Thursday, 22 September 2011

Love Locks On Hohenzollernbruecke Bridge, Germany




Thousands upon thousands of locked padlocks can be seen affixed to the fence across the unpronounceable Hohenzollernbruecke bridge in Cologne, Germany. The phenomenon called Love Locks (or Love Padlocks), which many believe to have originated from Italy, is a new kind of vandalism where lovebirds lock padlocks bearing their names against fences, gate, bridge or similar public place to symbolize their everlasting love.

According to Wikipedia, Love padlocks have existed for quite some time, though there are no certain sources for their origin. In Europe, love padlocks started appearing in the early 2000s. In Rome, the ritual of affixing love padlocks to the bridge Ponte Milvio can be attributed to the book I Want You by Italian author Federico Moccia, who later made it into the film-adaptation Ho voglia di te.




A similar bridge in Serbia exist, where the practice of love locks can be traced to before World War I. The story goes as that there was a local schoolmistress named Nada, from Vrnjačka Banja, who fell in love with a Serbian officer named Relja. After they committed to each other Relja went to war in Greece where he fell in love with a local woman from Corfu. As a consequence, Relja and Nada broke up their engagement. Nada never recovered from that devastating blow, and after some time she died as a result of her unfortunate love. As young girls from Vrnjačka Banja wanted to protect their own loves, they started writing down their names, together with the names of their loved ones, on padlocks and affixing them to the railings of the bridge where Nada and Relja used to meet.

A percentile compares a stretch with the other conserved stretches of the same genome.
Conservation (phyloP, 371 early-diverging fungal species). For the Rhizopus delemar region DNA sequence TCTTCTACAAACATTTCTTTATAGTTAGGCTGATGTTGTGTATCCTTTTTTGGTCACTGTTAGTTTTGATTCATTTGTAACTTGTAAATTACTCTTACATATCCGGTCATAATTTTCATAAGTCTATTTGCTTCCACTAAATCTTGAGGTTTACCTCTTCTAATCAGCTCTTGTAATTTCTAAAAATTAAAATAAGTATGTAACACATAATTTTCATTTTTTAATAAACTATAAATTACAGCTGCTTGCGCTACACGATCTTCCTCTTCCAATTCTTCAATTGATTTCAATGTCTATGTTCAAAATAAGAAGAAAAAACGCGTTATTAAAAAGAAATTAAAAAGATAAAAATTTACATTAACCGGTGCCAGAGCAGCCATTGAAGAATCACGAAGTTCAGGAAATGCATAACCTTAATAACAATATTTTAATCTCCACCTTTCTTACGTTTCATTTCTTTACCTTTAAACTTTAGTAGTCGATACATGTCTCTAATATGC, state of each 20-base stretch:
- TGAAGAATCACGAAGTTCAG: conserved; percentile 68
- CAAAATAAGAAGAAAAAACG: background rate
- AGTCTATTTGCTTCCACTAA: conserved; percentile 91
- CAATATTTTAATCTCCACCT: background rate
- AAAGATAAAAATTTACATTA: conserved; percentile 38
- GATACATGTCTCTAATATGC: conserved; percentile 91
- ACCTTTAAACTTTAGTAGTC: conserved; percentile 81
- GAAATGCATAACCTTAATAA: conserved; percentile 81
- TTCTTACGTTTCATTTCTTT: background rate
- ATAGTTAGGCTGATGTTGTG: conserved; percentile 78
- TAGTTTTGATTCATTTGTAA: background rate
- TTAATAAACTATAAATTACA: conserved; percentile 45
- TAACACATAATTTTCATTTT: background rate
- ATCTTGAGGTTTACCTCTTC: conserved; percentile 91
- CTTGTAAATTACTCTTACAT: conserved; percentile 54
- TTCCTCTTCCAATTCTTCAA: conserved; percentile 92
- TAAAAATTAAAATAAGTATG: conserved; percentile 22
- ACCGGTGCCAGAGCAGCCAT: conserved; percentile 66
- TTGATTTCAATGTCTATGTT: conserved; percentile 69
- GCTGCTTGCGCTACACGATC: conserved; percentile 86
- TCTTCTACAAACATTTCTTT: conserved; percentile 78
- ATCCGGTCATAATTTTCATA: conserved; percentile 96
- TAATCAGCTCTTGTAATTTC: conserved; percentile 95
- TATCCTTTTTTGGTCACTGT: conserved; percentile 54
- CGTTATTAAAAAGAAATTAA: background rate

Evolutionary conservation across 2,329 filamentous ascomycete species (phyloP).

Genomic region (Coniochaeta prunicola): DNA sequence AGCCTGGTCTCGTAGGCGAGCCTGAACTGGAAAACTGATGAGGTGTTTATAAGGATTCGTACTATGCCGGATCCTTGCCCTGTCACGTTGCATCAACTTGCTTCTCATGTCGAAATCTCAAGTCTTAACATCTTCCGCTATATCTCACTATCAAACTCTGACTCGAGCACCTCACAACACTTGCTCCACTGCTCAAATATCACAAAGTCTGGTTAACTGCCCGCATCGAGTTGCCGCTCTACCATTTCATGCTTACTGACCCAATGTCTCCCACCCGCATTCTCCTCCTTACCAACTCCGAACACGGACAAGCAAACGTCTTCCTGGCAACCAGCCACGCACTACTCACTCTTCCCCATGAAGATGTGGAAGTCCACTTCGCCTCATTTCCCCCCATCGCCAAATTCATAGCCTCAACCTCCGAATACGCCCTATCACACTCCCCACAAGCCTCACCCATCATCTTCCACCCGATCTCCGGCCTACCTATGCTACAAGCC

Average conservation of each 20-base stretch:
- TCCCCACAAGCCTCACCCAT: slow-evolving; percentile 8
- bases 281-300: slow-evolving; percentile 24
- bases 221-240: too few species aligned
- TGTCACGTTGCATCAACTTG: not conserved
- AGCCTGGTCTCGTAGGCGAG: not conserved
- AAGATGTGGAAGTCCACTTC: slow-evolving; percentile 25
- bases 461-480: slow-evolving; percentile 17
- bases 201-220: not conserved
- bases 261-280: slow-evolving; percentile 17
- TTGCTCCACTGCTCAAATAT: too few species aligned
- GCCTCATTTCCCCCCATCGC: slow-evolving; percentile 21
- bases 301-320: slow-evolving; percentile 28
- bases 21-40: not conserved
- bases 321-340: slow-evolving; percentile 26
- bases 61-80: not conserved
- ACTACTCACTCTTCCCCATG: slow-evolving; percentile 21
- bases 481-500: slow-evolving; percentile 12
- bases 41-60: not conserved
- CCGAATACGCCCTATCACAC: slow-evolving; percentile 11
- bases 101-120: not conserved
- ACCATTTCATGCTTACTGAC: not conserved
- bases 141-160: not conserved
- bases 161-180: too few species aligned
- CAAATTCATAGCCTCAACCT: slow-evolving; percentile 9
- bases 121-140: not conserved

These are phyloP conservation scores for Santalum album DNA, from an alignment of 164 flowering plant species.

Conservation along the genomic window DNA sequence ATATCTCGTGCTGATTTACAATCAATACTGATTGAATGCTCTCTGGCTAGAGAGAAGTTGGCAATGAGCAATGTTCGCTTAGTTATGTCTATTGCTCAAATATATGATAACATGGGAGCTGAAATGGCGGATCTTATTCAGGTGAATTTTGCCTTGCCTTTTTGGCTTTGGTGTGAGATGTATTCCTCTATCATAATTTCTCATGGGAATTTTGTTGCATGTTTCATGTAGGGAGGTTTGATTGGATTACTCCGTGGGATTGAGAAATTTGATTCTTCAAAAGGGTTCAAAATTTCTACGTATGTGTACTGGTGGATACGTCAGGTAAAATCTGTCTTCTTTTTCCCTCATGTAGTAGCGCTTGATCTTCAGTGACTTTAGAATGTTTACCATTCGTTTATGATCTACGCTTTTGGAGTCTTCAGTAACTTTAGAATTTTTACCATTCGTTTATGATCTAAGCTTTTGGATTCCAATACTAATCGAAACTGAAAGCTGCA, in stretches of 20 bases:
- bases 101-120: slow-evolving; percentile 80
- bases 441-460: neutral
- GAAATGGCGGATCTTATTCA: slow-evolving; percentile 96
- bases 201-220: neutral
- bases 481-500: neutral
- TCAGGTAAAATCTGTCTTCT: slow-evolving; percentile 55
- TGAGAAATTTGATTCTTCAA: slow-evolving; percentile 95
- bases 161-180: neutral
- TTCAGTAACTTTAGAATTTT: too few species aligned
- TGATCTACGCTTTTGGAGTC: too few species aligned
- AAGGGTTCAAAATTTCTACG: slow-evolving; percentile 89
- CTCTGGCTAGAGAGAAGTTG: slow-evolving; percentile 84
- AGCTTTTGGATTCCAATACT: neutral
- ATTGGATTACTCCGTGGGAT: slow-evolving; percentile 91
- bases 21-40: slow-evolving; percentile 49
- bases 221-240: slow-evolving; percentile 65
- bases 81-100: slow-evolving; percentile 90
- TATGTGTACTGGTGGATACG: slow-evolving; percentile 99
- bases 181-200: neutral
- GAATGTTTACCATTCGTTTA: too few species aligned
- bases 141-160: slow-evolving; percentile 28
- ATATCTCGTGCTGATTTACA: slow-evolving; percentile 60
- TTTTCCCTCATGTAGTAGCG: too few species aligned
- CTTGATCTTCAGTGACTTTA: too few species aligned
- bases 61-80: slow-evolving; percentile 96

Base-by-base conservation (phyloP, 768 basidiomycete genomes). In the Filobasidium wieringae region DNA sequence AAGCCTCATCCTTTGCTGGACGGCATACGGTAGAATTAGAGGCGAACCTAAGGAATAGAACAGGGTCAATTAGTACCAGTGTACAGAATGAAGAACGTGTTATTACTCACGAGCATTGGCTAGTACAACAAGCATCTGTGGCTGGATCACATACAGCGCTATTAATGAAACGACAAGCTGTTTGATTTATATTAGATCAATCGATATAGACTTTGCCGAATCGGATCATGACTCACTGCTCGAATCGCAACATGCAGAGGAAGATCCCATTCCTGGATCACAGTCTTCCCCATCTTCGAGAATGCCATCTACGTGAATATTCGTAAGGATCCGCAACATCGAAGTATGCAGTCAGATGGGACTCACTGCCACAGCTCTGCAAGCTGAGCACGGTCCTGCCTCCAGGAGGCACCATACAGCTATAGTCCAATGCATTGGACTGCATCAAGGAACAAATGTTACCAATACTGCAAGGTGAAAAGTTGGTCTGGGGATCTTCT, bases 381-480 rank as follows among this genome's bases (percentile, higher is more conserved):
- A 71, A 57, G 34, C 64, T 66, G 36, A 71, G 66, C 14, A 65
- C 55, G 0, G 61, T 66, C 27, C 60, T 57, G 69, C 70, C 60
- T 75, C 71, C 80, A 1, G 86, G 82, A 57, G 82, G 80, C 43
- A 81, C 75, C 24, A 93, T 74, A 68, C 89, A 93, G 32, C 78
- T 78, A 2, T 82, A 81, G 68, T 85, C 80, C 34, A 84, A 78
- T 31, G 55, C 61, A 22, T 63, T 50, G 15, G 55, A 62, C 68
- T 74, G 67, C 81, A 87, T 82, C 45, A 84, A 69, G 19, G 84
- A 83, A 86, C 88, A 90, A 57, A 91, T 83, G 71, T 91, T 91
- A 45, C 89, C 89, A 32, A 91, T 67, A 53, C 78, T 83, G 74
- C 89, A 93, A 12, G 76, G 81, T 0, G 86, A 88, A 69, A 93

Love Locks are frowned upon by the local authorities and owners of various landmarks. Some years ago, Deutsche Bahn, the Hohenzollernbruecke bridge operator, threatened to have the locks removed from the bridge but in the end relented in the face of public opposition.

Love locks are a growing phenomenon in cities across Europe. They have even appeared along the Wild Pacific Trail in Ucluelet on Vancouver Island in Canada.



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